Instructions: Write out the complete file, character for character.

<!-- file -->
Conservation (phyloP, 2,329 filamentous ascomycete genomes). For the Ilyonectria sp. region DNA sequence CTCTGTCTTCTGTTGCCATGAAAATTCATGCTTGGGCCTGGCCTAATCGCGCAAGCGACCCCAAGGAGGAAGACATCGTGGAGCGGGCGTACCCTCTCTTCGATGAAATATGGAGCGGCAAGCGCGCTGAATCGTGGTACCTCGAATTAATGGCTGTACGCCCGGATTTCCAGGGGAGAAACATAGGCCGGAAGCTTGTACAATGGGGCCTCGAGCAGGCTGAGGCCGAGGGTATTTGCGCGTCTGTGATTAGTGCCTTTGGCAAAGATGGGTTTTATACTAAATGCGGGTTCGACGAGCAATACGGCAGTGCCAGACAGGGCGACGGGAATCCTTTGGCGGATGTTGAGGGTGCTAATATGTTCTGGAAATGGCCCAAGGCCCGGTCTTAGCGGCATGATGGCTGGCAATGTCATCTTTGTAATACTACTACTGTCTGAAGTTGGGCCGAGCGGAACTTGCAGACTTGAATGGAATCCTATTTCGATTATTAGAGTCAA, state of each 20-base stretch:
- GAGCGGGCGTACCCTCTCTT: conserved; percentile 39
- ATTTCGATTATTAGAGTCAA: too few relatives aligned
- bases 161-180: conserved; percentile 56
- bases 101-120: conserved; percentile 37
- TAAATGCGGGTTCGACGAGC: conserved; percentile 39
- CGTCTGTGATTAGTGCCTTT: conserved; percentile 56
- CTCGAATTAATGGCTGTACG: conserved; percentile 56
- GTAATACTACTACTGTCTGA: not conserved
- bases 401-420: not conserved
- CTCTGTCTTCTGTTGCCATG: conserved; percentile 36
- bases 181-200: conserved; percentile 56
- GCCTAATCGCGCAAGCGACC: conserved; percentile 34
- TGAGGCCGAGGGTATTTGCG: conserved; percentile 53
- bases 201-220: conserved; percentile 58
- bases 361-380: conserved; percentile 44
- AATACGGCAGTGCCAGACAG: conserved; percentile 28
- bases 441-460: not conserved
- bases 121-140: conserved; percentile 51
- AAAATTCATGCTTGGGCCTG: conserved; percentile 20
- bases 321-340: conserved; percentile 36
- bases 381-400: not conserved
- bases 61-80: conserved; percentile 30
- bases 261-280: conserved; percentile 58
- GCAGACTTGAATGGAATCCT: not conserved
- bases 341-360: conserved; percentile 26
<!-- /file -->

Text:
Conservation (phyloP, 2,329 filamentous ascomycete genomes). For the Ilyonectria sp. region DNA sequence CTCTGTCTTCTGTTGCCATGAAAATTCATGCTTGGGCCTGGCCTAATCGCGCAAGCGACCCCAAGGAGGAAGACATCGTGGAGCGGGCGTACCCTCTCTTCGATGAAATATGGAGCGGCAAGCGCGCTGAATCGTGGTACCTCGAATTAATGGCTGTACGCCCGGATTTCCAGGGGAGAAACATAGGCCGGAAGCTTGTACAATGGGGCCTCGAGCAGGCTGAGGCCGAGGGTATTTGCGCGTCTGTGATTAGTGCCTTTGGCAAAGATGGGTTTTATACTAAATGCGGGTTCGACGAGCAATACGGCAGTGCCAGACAGGGCGACGGGAATCCTTTGGCGGATGTTGAGGGTGCTAATATGTTCTGGAAATGGCCCAAGGCCCGGTCTTAGCGGCATGATGGCTGGCAATGTCATCTTTGTAATACTACTACTGTCTGAAGTTGGGCCGAGCGGAACTTGCAGACTTGAATGGAATCCTATTTCGATTATTAGAGTCAA, state of each 20-base stretch:
- GAGCGGGCGTACCCTCTCTT: conserved; percentile 39
- ATTTCGATTATTAGAGTCAA: too few relatives aligned
- bases 161-180: conserved; percentile 56
- bases 101-120: conserved; percentile 37
- TAAATGCGGGTTCGACGAGC: conserved; percentile 39
- CGTCTGTGATTAGTGCCTTT: conserved; percentile 56
- CTCGAATTAATGGCTGTACG: conserved; percentile 56
- GTAATACTACTACTGTCTGA: not conserved
- bases 401-420: not conserved
- CTCTGTCTTCTGTTGCCATG: conserved; percentile 36
- bases 181-200: conserved; percentile 56
- GCCTAATCGCGCAAGCGACC: conserved; percentile 34
- TGAGGCCGAGGGTATTTGCG: conserved; percentile 53
- bases 201-220: conserved; percentile 58
- bases 361-380: conserved; percentile 44
- AATACGGCAGTGCCAGACAG: conserved; percentile 28
- bases 441-460: not conserved
- bases 121-140: conserved; percentile 51
- AAAATTCATGCTTGGGCCTG: conserved; percentile 20
- bases 321-340: conserved; percentile 36
- bases 381-400: not conserved
- bases 61-80: conserved; percentile 30
- bases 261-280: conserved; percentile 58
- GCAGACTTGAATGGAATCCT: not conserved
- bases 341-360: conserved; percentile 26